Have you ever searched for pictures of “haunted houses” on Google? You probably noticed that almost all of the results—from movie depictions, to hand-drawn images, to real-life residences—are Victorian houses. What is it about this style of architecture that has come to be associated with the paranormal?
As your Victorian Specialist
, it’s time to set some things straight. Victorian homes are rich with history and character—not hauntings. Let’s explore some of the possible reasons for this negative association over the years.
A Desire for Modernity
When Victorian homes were first built, very few were wired for electricity and the lighting was often insufficient. Around the 1930s, we saw a drastic change in popular architecture. What was once fashionable, trendy, and modern was deemed dark and unfashionable. We saw a desire for open floorplans, natural lighting, and simplicity. Because Victorian houses did not fit this mold, they started to earn a reputation for being creepy and haunted.
Associations with a Dark Era
During the Depression and post-war areas, many people could no longer afford to maintain their Victorian houses. Many homes were abandoned and left to become dirty and rotten. The rundown houses became associated with haunted mystery because of being large, empty, and covered with spiderwebs and decay. Additionally, Victorian houses, because they were so much larger and gaudy than the houses being built during the Depression, were frowned upon for being vulgar and excessive.
Victorian Houses in Popular Culture
While style changes and the Depression era led to negative connotations with Victorian houses, popular culture brought the haunted and creepy theories to the mainstream. The Addams Family, The Shining, Psycho, and The Amityville Horror all featured the Victorian style as their haunted houses (and hotel). Walt Disney’s “Haunted Mansion” ride and the Winchester Mystery House, are popular “haunted” attractions and are both Victorian-inspired.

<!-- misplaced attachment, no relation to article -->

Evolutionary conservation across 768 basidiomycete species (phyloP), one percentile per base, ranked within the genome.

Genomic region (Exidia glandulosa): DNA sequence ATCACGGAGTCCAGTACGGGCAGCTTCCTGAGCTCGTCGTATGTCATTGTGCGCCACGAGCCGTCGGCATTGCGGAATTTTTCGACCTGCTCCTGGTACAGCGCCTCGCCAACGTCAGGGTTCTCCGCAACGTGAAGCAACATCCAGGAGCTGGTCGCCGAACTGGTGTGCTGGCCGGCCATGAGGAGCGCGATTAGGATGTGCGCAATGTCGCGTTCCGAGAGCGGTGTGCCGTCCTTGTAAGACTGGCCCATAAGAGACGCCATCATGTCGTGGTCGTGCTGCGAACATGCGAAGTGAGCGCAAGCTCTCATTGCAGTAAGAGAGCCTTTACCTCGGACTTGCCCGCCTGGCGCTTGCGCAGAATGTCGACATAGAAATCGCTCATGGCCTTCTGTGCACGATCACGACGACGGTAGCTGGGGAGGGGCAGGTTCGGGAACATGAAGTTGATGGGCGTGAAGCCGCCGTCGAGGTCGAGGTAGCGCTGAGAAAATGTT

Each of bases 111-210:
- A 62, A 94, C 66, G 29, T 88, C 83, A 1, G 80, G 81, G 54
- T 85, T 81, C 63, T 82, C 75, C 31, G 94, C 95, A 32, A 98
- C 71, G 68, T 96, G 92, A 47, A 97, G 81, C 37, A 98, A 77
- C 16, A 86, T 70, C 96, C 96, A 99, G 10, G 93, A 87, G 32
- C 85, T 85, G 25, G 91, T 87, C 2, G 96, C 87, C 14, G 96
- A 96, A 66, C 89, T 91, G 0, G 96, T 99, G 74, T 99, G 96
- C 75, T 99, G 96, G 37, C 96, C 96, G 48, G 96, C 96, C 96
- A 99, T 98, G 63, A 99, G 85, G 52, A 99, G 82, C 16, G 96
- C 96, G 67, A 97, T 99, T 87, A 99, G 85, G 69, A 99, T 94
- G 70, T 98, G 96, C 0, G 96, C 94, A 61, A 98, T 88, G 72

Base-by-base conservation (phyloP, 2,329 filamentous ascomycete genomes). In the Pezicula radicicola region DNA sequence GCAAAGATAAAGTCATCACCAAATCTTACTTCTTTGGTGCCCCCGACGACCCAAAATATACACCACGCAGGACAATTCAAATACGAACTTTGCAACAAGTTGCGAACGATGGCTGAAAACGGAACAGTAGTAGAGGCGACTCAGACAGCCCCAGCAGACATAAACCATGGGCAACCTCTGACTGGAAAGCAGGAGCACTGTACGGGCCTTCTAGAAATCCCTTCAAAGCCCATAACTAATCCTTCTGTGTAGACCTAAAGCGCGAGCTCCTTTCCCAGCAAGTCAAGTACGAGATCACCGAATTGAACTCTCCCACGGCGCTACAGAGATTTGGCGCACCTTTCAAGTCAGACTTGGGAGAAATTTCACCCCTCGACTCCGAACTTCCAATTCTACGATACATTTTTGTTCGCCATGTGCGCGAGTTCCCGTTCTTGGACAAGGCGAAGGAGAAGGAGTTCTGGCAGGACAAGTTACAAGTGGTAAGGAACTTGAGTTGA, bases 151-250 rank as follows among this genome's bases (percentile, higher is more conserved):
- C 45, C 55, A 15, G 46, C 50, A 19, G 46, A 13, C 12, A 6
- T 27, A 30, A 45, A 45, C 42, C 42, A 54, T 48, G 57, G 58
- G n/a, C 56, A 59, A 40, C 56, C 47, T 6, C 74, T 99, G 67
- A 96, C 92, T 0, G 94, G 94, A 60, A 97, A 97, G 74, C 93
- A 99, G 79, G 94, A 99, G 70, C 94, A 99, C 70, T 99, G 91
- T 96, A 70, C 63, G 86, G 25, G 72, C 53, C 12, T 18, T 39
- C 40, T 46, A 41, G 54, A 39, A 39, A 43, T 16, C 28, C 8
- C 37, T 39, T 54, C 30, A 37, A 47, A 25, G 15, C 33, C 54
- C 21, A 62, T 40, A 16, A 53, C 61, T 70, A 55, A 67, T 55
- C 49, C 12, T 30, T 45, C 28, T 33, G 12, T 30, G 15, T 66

Why are they all Victorians? It’s unclear when the first “haunted” Victorian house made its way into popular culture. Someone decided that this style of house seemed creepy, others saw the success of this idea, and then it took off. Haunted Victorian houses have become a cliche in books, movies, and other media sources.
The Carbon Monoxide Connection
One of the most interesting theories for the association between Victorian houses and hauntings is the carbon monoxide connection. During the start of the 20th century, stories of ghost sightings became more prevalent. Also during this time, gas lamps became a more widely used source of light in homes.
Gas lamps have been linked to many instances of carbon monoxide poisoning. Not surprisingly, the symptoms of carbon monoxide poisoning closely resemble signs of hauntings. Symptoms of carbon monoxide poisoning include:
- Impaired judgment/memory/coordination
Because these symptoms improved when the affected person was out of the house, they could have easily linked the hallucinations or confusion to something within their home. Unfortunately, because carbon monoxide is colorless, tasteless, and odorless, it was probably a lot easier to assume paranormal activity than poison in the air.
With all of these theories, word of mouth is a huge factor. Haunting stories or unexplained events often lead to more “instances.” For example, if someone told you a house was haunted before you entered, you may immediately assume any strange noise you hear is a hidden ghost. But if no one had put the idea in your head first, you may just attribute a strange noise to the old structure of the home. That creaky floorboard is just a sign that the house has been through a lot over the years.
Regardless of the stereotypes and cliches associated with Victorian houses, there’s no denying that these homes are filled with character. Owning a Victorian is like owning a little piece of history—your own private museum. Rich with stories of a completely different lifetime, Victorian houses are unlike any of the simple, modern homes being built today.